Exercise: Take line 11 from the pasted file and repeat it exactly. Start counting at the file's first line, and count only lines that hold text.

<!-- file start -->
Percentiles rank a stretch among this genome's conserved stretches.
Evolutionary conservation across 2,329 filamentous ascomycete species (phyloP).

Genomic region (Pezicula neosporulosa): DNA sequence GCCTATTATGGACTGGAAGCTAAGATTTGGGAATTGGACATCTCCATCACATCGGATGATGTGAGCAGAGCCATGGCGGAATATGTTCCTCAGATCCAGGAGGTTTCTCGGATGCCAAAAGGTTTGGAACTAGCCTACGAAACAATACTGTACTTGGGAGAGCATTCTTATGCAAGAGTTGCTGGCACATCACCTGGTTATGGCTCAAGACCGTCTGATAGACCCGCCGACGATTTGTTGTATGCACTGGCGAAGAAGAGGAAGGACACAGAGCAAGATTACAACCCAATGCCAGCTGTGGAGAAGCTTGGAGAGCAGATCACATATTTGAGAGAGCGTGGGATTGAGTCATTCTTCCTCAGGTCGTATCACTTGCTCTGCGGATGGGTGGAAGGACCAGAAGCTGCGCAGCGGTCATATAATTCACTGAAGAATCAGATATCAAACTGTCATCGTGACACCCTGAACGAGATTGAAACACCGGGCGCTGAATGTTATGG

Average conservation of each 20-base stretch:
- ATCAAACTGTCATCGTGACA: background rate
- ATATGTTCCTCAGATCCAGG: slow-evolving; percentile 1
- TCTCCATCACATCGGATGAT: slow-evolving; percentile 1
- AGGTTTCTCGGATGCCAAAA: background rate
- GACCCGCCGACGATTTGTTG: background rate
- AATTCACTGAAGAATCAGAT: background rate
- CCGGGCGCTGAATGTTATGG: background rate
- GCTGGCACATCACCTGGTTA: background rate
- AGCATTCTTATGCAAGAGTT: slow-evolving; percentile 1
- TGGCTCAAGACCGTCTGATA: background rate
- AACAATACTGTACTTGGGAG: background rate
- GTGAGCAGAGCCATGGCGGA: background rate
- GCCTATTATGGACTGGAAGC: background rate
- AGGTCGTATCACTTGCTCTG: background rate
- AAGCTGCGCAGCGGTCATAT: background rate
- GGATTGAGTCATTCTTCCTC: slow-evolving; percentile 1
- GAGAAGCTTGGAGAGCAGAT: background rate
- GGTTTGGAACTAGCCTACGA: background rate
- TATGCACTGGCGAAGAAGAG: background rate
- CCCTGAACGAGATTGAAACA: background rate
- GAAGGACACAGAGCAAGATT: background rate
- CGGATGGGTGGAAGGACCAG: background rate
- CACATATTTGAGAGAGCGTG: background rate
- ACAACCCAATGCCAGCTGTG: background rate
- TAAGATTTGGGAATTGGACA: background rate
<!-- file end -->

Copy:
- CCGGGCGCTGAATGTTATGG: background rate